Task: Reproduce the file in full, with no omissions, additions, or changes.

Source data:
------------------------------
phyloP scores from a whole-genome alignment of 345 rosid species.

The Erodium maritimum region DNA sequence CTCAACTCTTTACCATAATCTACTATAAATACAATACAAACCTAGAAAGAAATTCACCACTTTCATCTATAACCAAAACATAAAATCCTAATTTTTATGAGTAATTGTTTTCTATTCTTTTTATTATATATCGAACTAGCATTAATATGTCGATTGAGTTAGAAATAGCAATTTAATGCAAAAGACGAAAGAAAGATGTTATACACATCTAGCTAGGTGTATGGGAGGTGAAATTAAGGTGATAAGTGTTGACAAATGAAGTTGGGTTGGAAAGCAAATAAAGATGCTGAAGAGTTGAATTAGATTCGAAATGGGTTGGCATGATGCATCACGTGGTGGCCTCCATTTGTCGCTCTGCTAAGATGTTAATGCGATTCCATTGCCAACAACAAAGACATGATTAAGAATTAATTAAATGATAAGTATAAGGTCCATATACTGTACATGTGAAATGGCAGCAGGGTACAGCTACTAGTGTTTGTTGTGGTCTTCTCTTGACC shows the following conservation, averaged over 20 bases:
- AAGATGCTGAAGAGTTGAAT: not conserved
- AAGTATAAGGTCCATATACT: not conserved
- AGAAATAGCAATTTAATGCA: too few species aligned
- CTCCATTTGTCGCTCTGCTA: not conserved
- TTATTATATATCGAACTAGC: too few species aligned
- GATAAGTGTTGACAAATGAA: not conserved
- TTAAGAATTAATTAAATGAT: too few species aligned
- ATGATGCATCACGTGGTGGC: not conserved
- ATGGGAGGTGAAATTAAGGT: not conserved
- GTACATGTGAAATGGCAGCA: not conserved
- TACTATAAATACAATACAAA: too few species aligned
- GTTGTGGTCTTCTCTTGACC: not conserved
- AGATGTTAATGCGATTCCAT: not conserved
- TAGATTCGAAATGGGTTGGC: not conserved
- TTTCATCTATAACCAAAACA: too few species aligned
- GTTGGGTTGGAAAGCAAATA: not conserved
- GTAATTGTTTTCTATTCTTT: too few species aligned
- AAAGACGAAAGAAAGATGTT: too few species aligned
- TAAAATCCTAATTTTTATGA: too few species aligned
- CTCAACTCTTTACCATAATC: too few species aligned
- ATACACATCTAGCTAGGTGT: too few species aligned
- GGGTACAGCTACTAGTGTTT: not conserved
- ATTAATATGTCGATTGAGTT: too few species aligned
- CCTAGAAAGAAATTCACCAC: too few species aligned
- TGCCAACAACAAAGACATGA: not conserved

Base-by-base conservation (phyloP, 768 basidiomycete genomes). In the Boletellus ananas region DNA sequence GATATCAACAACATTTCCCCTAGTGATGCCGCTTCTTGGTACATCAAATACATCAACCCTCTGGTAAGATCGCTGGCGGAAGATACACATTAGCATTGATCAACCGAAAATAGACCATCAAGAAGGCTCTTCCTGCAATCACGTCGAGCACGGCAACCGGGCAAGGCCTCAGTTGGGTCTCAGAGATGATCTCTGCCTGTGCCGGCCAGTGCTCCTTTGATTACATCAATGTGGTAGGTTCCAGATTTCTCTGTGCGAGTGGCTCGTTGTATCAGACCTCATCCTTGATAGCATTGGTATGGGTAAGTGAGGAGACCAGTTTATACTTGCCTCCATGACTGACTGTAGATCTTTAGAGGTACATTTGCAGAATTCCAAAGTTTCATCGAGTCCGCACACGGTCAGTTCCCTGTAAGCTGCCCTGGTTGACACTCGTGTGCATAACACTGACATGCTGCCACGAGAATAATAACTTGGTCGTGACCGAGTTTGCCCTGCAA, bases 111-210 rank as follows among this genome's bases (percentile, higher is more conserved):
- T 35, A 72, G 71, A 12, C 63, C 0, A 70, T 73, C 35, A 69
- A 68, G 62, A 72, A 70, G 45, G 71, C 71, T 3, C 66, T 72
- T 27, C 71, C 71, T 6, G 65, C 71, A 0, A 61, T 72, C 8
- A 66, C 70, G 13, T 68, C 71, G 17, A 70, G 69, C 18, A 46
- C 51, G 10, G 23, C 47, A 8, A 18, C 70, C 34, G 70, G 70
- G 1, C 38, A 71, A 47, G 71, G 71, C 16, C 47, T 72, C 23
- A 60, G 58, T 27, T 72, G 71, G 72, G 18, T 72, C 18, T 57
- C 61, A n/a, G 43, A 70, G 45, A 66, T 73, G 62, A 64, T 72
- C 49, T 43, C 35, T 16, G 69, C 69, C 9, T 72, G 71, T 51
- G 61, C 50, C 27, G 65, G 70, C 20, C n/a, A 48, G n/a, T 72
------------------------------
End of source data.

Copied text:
phyloP scores from a whole-genome alignment of 345 rosid species.

The Erodium maritimum region DNA sequence CTCAACTCTTTACCATAATCTACTATAAATACAATACAAACCTAGAAAGAAATTCACCACTTTCATCTATAACCAAAACATAAAATCCTAATTTTTATGAGTAATTGTTTTCTATTCTTTTTATTATATATCGAACTAGCATTAATATGTCGATTGAGTTAGAAATAGCAATTTAATGCAAAAGACGAAAGAAAGATGTTATACACATCTAGCTAGGTGTATGGGAGGTGAAATTAAGGTGATAAGTGTTGACAAATGAAGTTGGGTTGGAAAGCAAATAAAGATGCTGAAGAGTTGAATTAGATTCGAAATGGGTTGGCATGATGCATCACGTGGTGGCCTCCATTTGTCGCTCTGCTAAGATGTTAATGCGATTCCATTGCCAACAACAAAGACATGATTAAGAATTAATTAAATGATAAGTATAAGGTCCATATACTGTACATGTGAAATGGCAGCAGGGTACAGCTACTAGTGTTTGTTGTGGTCTTCTCTTGACC shows the following conservation, averaged over 20 bases:
- AAGATGCTGAAGAGTTGAAT: not conserved
- AAGTATAAGGTCCATATACT: not conserved
- AGAAATAGCAATTTAATGCA: too few species aligned
- CTCCATTTGTCGCTCTGCTA: not conserved
- TTATTATATATCGAACTAGC: too few species aligned
- GATAAGTGTTGACAAATGAA: not conserved
- TTAAGAATTAATTAAATGAT: too few species aligned
- ATGATGCATCACGTGGTGGC: not conserved
- ATGGGAGGTGAAATTAAGGT: not conserved
- GTACATGTGAAATGGCAGCA: not conserved
- TACTATAAATACAATACAAA: too few species aligned
- GTTGTGGTCTTCTCTTGACC: not conserved
- AGATGTTAATGCGATTCCAT: not conserved
- TAGATTCGAAATGGGTTGGC: not conserved
- TTTCATCTATAACCAAAACA: too few species aligned
- GTTGGGTTGGAAAGCAAATA: not conserved
- GTAATTGTTTTCTATTCTTT: too few species aligned
- AAAGACGAAAGAAAGATGTT: too few species aligned
- TAAAATCCTAATTTTTATGA: too few species aligned
- CTCAACTCTTTACCATAATC: too few species aligned
- ATACACATCTAGCTAGGTGT: too few species aligned
- GGGTACAGCTACTAGTGTTT: not conserved
- ATTAATATGTCGATTGAGTT: too few species aligned
- CCTAGAAAGAAATTCACCAC: too few species aligned
- TGCCAACAACAAAGACATGA: not conserved

Base-by-base conservation (phyloP, 768 basidiomycete genomes). In the Boletellus ananas region DNA sequence GATATCAACAACATTTCCCCTAGTGATGCCGCTTCTTGGTACATCAAATACATCAACCCTCTGGTAAGATCGCTGGCGGAAGATACACATTAGCATTGATCAACCGAAAATAGACCATCAAGAAGGCTCTTCCTGCAATCACGTCGAGCACGGCAACCGGGCAAGGCCTCAGTTGGGTCTCAGAGATGATCTCTGCCTGTGCCGGCCAGTGCTCCTTTGATTACATCAATGTGGTAGGTTCCAGATTTCTCTGTGCGAGTGGCTCGTTGTATCAGACCTCATCCTTGATAGCATTGGTATGGGTAAGTGAGGAGACCAGTTTATACTTGCCTCCATGACTGACTGTAGATCTTTAGAGGTACATTTGCAGAATTCCAAAGTTTCATCGAGTCCGCACACGGTCAGTTCCCTGTAAGCTGCCCTGGTTGACACTCGTGTGCATAACACTGACATGCTGCCACGAGAATAATAACTTGGTCGTGACCGAGTTTGCCCTGCAA, bases 111-210 rank as follows among this genome's bases (percentile, higher is more conserved):
- T 35, A 72, G 71, A 12, C 63, C 0, A 70, T 73, C 35, A 69
- A 68, G 62, A 72, A 70, G 45, G 71, C 71, T 3, C 66, T 72
- T 27, C 71, C 71, T 6, G 65, C 71, A 0, A 61, T 72, C 8
- A 66, C 70, G 13, T 68, C 71, G 17, A 70, G 69, C 18, A 46
- C 51, G 10, G 23, C 47, A 8, A 18, C 70, C 34, G 70, G 70
- G 1, C 38, A 71, A 47, G 71, G 71, C 16, C 47, T 72, C 23
- A 60, G 58, T 27, T 72, G 71, G 72, G 18, T 72, C 18, T 57
- C 61, A n/a, G 43, A 70, G 45, A 66, T 73, G 62, A 64, T 72
- C 49, T 43, C 35, T 16, G 69, C 69, C 9, T 72, G 71, T 51
- G 61, C 50, C 27, G 65, G 70, C 20, C n/a, A 48, G n/a, T 72